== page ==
So January rolled around, and then February rolled around, and I still have not managed to get back into those two. Reading the Prayer Guide has become even more challenging as our Sunday School class has abandoned (which seems like such a strong word, but I'll let it go for now) that and opted instead to work on our chronological reading of the Bible. I suppose that is one good thing to come of this - I've been doing that reading every day. Thus far we've covered Genesis, Job, and Exodus, and we are working through Leviticus.
I also picked up a copy of Dallas Willard's The Spirit of the Disciplines. But I have not been able to get into it yet as I can tell it is a book that will take some real concentration. Which in turn means I'll need some peace and quiet. And with three kids, a dog, and my wife, that is hard to come by. Which brings me back to the whole point of this entry.
In the use of discipline entry, I had written about how my pastor pointed us to Genesis 3:8 as evidence that God walks the earth in the cool of the morning. So, that would be an appropriate time for us to spend time in prayer and study. A couple Sundays ago one of our readings came from Mark and I noted in particular, Mark 1:35, where it is written about Jesus -
And rising very early in the morning, while it was still dark, he departed and went out to a desolate place, and there he prayed.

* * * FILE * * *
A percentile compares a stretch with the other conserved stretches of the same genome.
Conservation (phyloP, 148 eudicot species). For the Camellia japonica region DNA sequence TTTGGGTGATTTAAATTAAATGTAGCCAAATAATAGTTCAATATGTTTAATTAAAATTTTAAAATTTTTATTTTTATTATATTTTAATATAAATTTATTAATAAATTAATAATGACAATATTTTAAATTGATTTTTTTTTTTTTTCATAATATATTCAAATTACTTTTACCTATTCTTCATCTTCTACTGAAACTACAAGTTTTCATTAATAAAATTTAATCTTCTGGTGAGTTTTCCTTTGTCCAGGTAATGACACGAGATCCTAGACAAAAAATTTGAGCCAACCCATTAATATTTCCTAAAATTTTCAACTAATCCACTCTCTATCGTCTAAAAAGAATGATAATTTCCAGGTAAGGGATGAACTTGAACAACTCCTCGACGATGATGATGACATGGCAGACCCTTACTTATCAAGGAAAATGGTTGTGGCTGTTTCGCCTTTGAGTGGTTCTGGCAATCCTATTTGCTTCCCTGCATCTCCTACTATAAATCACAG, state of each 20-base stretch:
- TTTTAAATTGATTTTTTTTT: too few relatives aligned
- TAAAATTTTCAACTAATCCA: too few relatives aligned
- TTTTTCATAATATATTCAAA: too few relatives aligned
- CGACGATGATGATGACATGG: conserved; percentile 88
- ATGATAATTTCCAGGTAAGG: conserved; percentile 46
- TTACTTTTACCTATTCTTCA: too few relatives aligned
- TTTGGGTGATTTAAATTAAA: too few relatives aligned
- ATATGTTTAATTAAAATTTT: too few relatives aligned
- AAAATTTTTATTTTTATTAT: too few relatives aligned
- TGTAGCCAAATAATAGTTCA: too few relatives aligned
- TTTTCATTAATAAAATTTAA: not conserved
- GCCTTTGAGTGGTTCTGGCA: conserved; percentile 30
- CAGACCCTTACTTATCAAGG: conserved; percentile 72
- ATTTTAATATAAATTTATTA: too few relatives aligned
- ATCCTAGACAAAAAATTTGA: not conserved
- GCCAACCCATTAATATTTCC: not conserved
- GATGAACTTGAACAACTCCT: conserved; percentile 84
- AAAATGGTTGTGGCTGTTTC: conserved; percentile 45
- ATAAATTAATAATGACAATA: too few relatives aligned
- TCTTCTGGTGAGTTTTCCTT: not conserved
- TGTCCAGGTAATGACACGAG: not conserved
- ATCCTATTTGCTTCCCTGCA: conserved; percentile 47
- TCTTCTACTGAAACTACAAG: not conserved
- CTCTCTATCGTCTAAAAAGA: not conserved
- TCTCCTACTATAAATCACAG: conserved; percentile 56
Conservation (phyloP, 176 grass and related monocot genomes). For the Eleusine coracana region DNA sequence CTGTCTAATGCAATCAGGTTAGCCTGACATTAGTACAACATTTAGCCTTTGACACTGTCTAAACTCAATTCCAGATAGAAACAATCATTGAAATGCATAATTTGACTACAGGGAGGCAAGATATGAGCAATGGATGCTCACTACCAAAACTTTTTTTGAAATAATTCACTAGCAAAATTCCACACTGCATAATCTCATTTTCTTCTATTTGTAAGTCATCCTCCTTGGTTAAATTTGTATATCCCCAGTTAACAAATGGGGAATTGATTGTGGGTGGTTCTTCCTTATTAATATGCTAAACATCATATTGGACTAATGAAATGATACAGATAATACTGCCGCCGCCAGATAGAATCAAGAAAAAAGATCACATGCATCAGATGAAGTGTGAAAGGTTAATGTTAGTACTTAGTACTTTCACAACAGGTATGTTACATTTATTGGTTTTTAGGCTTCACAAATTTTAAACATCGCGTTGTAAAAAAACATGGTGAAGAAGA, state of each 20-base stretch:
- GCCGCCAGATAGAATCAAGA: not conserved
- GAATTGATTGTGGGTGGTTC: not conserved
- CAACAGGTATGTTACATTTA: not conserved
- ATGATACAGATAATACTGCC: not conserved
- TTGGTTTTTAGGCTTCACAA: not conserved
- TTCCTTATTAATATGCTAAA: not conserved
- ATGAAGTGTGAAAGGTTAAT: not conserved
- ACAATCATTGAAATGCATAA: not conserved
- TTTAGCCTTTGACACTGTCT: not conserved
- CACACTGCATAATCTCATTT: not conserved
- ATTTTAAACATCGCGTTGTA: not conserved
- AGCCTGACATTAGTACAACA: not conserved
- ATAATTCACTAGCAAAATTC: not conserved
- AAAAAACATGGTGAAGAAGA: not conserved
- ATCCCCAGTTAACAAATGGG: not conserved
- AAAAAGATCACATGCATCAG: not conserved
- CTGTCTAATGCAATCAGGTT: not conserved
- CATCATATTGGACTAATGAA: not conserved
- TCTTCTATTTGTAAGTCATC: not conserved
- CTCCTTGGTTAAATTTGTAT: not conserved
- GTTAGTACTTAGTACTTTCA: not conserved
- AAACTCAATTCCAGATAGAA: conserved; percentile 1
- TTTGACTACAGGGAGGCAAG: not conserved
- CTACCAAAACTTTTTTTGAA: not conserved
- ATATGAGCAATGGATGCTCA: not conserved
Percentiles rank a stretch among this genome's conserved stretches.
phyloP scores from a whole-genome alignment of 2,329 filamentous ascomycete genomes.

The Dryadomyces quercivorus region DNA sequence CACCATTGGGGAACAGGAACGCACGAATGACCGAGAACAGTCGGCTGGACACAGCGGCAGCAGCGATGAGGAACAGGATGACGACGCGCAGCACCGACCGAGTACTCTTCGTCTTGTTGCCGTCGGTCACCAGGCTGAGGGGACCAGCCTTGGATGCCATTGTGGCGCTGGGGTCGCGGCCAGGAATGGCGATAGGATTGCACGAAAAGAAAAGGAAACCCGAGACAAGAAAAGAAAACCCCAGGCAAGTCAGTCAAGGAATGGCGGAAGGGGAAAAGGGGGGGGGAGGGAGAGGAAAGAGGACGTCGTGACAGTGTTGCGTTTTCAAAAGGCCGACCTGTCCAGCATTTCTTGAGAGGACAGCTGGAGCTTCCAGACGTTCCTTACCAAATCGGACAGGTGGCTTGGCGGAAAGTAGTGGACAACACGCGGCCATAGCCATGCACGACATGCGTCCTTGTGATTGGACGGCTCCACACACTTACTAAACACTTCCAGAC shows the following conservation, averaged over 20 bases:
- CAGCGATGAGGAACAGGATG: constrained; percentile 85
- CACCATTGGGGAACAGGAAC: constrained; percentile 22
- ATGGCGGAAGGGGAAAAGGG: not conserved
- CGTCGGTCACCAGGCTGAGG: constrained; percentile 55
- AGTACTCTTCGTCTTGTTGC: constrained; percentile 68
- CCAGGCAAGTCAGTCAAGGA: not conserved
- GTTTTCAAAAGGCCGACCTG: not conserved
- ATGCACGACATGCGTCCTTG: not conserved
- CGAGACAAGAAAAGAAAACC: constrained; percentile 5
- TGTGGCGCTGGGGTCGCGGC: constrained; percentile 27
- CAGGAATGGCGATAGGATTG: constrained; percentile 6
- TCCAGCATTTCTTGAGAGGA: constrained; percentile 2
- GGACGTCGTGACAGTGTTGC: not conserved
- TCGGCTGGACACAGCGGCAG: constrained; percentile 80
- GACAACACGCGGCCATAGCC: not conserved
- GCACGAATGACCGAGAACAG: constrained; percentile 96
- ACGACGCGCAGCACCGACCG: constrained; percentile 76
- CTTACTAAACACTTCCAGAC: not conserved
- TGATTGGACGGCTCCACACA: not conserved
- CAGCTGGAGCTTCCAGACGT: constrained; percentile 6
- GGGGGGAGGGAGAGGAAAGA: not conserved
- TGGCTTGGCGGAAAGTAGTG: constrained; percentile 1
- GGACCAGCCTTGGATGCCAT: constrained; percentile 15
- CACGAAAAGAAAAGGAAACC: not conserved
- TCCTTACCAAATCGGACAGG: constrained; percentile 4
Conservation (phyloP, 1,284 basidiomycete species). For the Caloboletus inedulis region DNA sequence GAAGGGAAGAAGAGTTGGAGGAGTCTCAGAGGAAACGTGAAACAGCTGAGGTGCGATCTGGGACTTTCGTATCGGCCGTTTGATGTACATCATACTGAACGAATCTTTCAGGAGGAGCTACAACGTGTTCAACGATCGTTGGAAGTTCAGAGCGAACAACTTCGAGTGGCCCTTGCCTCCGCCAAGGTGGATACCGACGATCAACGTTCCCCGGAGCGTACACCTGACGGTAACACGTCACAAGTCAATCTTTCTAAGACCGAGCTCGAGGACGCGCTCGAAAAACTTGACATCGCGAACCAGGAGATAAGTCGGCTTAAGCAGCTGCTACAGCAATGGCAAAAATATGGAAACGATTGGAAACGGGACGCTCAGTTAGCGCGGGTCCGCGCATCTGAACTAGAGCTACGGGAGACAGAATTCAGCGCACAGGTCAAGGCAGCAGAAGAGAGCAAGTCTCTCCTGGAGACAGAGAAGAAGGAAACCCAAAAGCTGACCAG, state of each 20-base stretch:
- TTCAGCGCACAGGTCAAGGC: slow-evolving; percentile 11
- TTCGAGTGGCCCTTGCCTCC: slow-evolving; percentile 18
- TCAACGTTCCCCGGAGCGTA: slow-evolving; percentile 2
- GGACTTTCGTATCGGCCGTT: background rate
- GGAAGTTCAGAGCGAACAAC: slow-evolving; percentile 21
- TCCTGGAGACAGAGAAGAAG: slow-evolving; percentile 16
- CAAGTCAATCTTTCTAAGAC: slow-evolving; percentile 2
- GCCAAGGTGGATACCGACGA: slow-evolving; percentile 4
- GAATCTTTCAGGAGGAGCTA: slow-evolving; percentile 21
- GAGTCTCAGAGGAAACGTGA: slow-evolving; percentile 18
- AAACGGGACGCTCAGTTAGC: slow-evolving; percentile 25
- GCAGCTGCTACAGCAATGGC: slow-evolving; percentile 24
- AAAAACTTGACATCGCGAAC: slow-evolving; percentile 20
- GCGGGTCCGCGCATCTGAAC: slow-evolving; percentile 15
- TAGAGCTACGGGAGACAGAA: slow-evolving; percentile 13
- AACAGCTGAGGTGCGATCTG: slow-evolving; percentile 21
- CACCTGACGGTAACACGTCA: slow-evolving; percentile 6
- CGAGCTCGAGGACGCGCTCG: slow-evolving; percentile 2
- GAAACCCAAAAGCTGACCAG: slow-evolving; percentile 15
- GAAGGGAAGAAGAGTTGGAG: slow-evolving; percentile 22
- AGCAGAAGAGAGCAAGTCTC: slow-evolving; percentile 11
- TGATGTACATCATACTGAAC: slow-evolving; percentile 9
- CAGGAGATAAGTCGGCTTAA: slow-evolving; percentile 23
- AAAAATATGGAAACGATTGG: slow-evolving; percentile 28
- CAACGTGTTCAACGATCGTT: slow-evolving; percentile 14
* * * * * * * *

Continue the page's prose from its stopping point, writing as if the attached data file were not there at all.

That sounds very similar - Jesus was up so early it was still dark - the cool of the morning. He found a desolate place which would be quiet and peaceful. And it was in that time and place that he prayed. As we continue to learn, part of our role as Christians is to try to model our lives after Jesus (we can never do it completely, but it is the goal we strive for). So this passage seems to be a pretty good example of at least one of the ways in which Jesus went about his prayers. And consistent with what we learned about in Genesis 3:8.
Speaking of consistency, I experienced another example of this a couple nights ago. As mentioned earlier, we are currently reading Leviticus. Thus far, it is covering all types of sacrifices the Isrealites were commanded to perform after having been delivered out of Egypt. Quite bloody reading. On some unrelated subject, my wife had made a comment to me about us not having to follow the OT law anymore due to the "new" law as shown to us by Jesus. True, I acknowledged, but I noted that we had also just read this past week in Mark 1:44 (where Jesus has healed a leper):
and said to him, "See that you say nothing to anyone, but go, show yourself to the priest and offer for your cleansing what Moses commanded, for a proof to them."
So in the middle of this passage about a miraculous healing performed by Jesus, he is referring back to the very sacrifices that we are reading about in Leviticus right now.
I suppose that is one benefit I am finding from all of the reading and studying I have been doing over the past 4-5 months (even if in a somewhat chaotic, sporadic fashion) - I seem to be able to spot some of these connections between the OT and the NT. I certainly would not have made either of these connections even a couple years ago. I know I still have a lifetime of learning to do and hopefully I'll get to some reasonable understanding of God's word. But at least I've maybe made this one little step.